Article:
Nisga’a Artist Creates Design for Ascot
Nisg̱a’a artist Ian Morven grew up in the Nass Valley community of Gitlaxt’aamiks learning the stories of his wilp (house) and to respect and care for the land from his grandmother and other Elders of the village. Fast forward a few decades and Ian has translated that knowledge into a career as an artist and an environmental monitor.
During the summer of 2021 Ian worked with Ascot to develop artwork that connects Ascot, Nisg̱a’a and the land. We asked Ian to create something that showed our collaborative relationship with Nisg̱a’a and our ongoing commitment to working together, particularly with regard to caring for the environment. We also asked, that if it was culturally appropriate, we wanted to reference the Nisg̱a’a wilp(s) (clans/families) and stories from the area.
Ascot was fortunate to work with Ian. He was able to speak to Elders in his family and community to understand the stories from the area in a way that an outsider could not. After much research, Ian developed this design for us, using images to connect Ascot to Nisg̱a’a and to the land.
Before contact with Europeans, there was a tribe in the area now known as Stewart that was being attacked by a neighbouring tribe. The tribe under attack asked Nisg̱a’a Nation for help and ultimately joined with them as one Nation. Together they looked after the land which is part of the Nass Area.
The human image is central to the story of this design. He has his hand inviting you to come and join with Ascot and Nisg̱a’a. He has a talking stick to tell the story of the adventures that have passed and those to come. He is walking towards you to help you find your way. The war paint on his face symbolizes the battles that we have overcome to reach where we are, and also that there was a battle for survival on the land near the Premier Mine. Ian wanted to incorporate Ascot logo into the design and used the ‘A’ which looks like a warrior’s hat to merge our existing logo into his design.
Ian included the eagle symbol because the tribe that was originally from the area was from the eagle clan. Including the eagle is a sign of respect to that clan. Also, in Nisg̱a’a mythology, the eagle is a visionary figure and can foresee the future. He included the dragonfly to symbolize the environment and the connection to the land.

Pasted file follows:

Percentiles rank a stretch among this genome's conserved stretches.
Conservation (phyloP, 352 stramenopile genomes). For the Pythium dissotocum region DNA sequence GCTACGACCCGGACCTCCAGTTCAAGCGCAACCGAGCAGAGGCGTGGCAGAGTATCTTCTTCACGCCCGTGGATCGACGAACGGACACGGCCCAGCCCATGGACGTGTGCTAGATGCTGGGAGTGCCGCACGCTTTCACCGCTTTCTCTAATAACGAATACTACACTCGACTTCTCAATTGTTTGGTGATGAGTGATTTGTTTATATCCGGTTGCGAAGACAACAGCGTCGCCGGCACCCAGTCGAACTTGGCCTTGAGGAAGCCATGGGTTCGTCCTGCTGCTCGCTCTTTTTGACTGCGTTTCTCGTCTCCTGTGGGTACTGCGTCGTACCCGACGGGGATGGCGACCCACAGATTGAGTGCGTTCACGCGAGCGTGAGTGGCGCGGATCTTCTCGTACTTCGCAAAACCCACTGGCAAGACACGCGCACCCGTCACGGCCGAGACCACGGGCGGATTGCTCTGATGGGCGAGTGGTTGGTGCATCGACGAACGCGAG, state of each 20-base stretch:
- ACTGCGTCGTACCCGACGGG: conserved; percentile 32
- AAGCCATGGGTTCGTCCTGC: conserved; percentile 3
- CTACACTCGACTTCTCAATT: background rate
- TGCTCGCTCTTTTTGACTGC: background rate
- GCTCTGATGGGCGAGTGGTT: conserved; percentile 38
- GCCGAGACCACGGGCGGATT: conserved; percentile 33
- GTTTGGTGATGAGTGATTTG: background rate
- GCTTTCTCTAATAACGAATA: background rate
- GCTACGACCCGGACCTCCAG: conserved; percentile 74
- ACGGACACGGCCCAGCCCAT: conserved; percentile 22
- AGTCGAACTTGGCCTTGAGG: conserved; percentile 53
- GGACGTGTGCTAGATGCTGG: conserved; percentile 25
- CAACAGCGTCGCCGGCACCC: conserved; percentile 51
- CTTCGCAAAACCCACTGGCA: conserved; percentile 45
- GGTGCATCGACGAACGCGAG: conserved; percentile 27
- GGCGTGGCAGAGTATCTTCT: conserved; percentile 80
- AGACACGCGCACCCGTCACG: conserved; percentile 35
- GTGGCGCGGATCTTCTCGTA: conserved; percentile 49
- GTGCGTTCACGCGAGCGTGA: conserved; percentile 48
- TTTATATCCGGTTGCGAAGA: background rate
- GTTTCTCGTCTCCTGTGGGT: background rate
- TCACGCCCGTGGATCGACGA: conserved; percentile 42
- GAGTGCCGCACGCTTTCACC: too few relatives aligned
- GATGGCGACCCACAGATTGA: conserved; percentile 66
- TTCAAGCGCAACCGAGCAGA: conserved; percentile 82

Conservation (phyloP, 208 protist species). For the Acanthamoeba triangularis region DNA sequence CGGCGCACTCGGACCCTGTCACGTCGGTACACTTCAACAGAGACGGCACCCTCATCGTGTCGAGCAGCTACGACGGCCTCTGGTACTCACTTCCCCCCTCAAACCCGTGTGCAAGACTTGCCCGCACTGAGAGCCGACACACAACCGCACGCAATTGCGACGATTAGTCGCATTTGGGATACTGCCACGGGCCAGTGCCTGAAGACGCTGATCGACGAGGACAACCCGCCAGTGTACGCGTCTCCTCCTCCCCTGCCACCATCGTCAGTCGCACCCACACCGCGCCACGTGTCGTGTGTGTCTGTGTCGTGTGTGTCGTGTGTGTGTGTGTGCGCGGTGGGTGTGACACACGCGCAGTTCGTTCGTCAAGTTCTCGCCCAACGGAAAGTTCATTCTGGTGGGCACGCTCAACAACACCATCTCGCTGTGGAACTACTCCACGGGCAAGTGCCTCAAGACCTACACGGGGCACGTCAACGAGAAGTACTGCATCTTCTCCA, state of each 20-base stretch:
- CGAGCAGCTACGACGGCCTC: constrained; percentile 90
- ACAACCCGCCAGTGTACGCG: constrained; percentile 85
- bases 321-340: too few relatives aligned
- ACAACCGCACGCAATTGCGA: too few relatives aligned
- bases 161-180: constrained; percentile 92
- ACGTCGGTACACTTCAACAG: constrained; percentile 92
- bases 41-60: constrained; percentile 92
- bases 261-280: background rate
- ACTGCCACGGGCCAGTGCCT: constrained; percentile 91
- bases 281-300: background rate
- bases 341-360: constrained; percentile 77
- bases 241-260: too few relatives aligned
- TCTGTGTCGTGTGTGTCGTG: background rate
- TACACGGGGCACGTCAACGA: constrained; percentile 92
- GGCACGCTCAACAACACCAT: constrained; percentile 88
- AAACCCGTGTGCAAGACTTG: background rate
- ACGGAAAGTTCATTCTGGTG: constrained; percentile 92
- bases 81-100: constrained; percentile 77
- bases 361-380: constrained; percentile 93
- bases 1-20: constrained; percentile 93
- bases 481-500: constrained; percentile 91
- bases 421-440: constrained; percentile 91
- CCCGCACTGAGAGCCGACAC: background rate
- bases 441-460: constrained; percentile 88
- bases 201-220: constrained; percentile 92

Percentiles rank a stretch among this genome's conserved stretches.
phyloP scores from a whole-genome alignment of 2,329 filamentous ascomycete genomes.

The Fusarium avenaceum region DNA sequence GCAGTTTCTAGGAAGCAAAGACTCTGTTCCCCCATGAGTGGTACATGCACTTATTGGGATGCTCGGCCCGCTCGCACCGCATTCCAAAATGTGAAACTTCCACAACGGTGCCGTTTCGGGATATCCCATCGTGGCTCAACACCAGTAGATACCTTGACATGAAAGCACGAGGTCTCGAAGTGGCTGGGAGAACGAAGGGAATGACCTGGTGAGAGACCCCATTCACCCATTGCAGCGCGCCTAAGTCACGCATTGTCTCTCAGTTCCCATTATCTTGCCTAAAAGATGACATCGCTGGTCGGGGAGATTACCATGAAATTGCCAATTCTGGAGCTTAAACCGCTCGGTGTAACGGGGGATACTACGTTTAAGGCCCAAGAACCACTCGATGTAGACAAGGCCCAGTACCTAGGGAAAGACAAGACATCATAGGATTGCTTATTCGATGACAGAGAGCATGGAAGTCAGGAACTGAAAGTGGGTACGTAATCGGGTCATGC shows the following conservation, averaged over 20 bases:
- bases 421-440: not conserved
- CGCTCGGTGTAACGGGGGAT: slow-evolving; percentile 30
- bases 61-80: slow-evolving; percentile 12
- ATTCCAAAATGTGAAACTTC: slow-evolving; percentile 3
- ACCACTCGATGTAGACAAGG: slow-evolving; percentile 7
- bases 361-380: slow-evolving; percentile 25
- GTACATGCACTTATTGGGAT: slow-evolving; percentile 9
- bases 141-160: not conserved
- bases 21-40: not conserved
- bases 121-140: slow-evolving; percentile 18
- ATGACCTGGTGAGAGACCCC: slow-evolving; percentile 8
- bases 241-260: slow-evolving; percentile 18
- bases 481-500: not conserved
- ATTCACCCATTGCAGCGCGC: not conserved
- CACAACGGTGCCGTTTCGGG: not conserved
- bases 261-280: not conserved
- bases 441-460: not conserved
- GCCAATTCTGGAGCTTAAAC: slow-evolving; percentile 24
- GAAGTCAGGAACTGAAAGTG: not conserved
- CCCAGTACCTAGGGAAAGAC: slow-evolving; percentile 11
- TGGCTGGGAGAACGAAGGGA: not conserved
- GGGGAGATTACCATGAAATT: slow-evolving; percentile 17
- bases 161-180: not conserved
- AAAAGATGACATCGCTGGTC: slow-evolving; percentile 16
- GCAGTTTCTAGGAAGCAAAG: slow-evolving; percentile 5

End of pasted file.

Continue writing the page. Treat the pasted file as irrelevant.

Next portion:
Late in the fall of 2021, Ian joined the Ascot team as an Environmental Monitor. We appreciate his commitment as a Nisg̱a’a citizen to ensuring that the land is well taken care of throughout our construction and operations. We look forward to working with Ian for years to come
Q & A
How do local communities benefit from the mine?
Ascot supports the local communities including the District of Stewart and the four Nisg̱a’a Villages by hiring locally for full-time and seasonal employment and contract opportunities wherever possible. As we move into construction and operation, we are committed to continuing to do so, while also connecting people to the training necessary to participate in our workforce as it grows. We believe that employment and employment income is a key benefit to the local communities.
Has Ascot been engaging with the local First Nations?
The Premier Gold Project and the Red Mountain Project are located on Nisg̱a’a Nation lands.
The Premier Gold Project is located in the Nass Area and the Red Mountain Project is located in the Nass Wildlife Area, as defined in the Nisg̱a’a Final Agreement, a modern treaty between the federal government, provincial government, and Nisg̱a’a Nation, which sets out Nisg̱a’a Nation’s rights under Section 35 of the Canadian Constitution Act.
Ascot is working closely with Nisg̱a’a Nation to assess the impacts of the Premier Gold Project and Red Mountain Project on Nisg̱a’a Treaty Rights. Nisg̱a’a Nation citizens have Treaty rights to manage and harvest wildlife in the Nass Wildlife Area and to harvest fish, aquatic plants, and migratory birds within the Nass Area. The clarity and certainty provided by the Nisg̱a’a Final Agreement is a major advantage to development.